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When Food Molds Shaped What We Ate

Updated on January 6, 2015
A rare tin rabbit cake mold circa 1930
A rare tin rabbit cake mold circa 1930 | Source

The 1950s and 60s and the Last of the Shaped Desserts

When I was very young, my mother would fill a ring mold with orange or green Jell-O and put it in the refrigerator. She would check its viscosity every few minutes until that moment arrived where the Libby’s fruit cocktail could be added without it sinking to the bottom. After dinner she would proudly display her colorful and quivering creation. My brother and I would locate the only two cherries that came in the Libby’s can to be sure we would get served that section. Sadly, soon after, molded food passed away leaving behind its exoskeletal remains to be used as decorations.

For a while the copper kitchen molds were very fashionable as décor. They were seen hanging on the kitchen wall in the 60’s as likenesses of fish, pineapples, lobsters and just about every other food that could be pulverized and reshaped into a facsimile of itself. But shortly thereafter the copper molds began to disappear from American kitchens. Some of the less common tin lined models are sought after today by collectors. The common fish and pineapples were everywhere until the recent recession hit and the price of copper rose to a premium. Many copper molds are now recycled into copper wire.

A Victorian Ironstone Mold with an Intricate Floral Design
A Victorian Ironstone Mold with an Intricate Floral Design | Source

Early in the 20th Century and Before

Prior to the Jell-O era of post WWII culinary simplicity, Americans and Europeans alike enjoyed the practice of making attractive, edible, displays by shaping food into almost anything. Easter would bring chocolate melted and poured into tin or aluminum rabbits and lambs. Butter was purchased in bulk, cut with a wire by the grocer and wrapped in brown paper. For the Sunday meal the butter would be pressed in a wooden mold with a plunger that left a relief flower or other design and placed on the table. Jelly was also molded as was aspic, a gelatinous combination of flavored broth and collagen from boiled bones.

In the 19th century, Victorians served puddings around the holidays, in both England and in the US. These were not the pudding that the Jell-O and My-T-Fine companies produced in the mid 20th century but were a heavy, sweet, steamed combination of flour, fruit, butter and sugar or molasses and holiday spices. It was sort of a precursor to the fruit cake. These would be steamed in the oven in ironstone pudding molds which had elaborate designs of fruit or flowers. For the more austere family the molds for these desserts were tin creations and often looked like ribbed melons. No matter what class of family you came from, as a child you would look forward to the holiday pudding. It was often served with hard sauce, a creamy and super sweet combination of butter and sugar. Contemporary recipes add brandy, vanilla, orange and even Grand Marnier. Even ice cream scoops were called molds and were cone shaped.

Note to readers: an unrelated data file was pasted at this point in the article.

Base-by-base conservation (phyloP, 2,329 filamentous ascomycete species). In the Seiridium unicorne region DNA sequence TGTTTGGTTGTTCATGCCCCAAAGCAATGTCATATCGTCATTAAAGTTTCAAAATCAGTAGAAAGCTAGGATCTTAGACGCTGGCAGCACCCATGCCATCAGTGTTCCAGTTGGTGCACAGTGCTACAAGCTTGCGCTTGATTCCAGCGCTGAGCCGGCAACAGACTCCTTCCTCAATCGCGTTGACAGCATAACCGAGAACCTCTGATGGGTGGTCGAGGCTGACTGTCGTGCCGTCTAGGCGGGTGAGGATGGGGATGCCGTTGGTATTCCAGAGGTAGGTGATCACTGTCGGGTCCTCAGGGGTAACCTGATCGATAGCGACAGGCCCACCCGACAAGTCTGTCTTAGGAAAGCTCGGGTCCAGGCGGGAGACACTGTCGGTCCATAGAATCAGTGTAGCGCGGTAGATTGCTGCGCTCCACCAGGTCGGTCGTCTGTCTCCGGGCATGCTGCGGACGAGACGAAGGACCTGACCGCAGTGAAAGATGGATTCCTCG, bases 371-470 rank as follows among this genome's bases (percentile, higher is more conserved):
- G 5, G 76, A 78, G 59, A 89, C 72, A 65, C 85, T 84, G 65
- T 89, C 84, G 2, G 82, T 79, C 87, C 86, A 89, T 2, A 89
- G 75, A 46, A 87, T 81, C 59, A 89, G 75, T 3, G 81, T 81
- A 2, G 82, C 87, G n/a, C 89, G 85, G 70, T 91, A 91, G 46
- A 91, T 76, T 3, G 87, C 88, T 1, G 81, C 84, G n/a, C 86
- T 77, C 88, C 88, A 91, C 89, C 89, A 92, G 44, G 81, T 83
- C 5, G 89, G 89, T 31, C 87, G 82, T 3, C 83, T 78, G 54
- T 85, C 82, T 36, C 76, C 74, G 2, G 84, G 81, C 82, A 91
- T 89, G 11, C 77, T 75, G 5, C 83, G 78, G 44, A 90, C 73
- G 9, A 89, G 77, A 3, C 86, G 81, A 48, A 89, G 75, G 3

19th Century Wooden Butter Mold
19th Century Wooden Butter Mold | Source

Today's Collecting and the Future

Vintage and antique molds fit into several categories and are collected today by many. There are the copper molds which date mostly from the 1950s but actually go back over 100 years. There are the tin molds from the late 19th and early 20th century that were used for butter, cakes, jelly, and aspic. The ironstone and pottery molds from 19th century England and America were used for your figgy pudding. Wooden molds from rural America for pressing butter and cookies are also highly collectible. One other form is the decorative glazed porcelain mold from the European porcelain factories. If you visualize a rustic French kitchen you should see a brightly colored floral mold hanging nearby.

Today’s chefs have utilized the concept of molding food and put a quick and simple spin on it. Instead of serving rice or grains with a spoon, they will employ a quick form like a ramekin, cup or even a clean tuna can to create a dimensional presentation. McDonald's uses a mold for the eggs in a McMuffin. Will food molds ever shape our meals again or even our desserts? Absolutely they will, in fact they still do in the form of spring pans and Bundt pans which have survived for decades. Food is man’s history and he will never cease to seek what was once in favor and combine it with what is current. Just as the crock pot and the fondue re-emerge every 20 years, the food mold will also make a comeback in one form or another.

Ice Cream Mold Circa 1890 by V Clad & Sons, Phila. Pa.
Ice Cream Mold Circa 1890 by V Clad & Sons, Phila. Pa. | Source
Heavy Tin Mold for Baking circa 1930-1940
Heavy Tin Mold for Baking circa 1930-1940 | Source
1940s Griswold Cast Iron Rabbit Cake Mold
1940s Griswold Cast Iron Rabbit Cake Mold | Source


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    • Gary Cunnane profile imageAUTHOR

      Gary Cunnane 

      6 years ago

      Thank you for your kind words, peachpurple

    • peachpurple profile image


      6 years ago from Home Sweet Home

      Very beautiful food mold. I have seen cookies mold which are smaller and has winie the pooh picture. Very nice hub, Voted up


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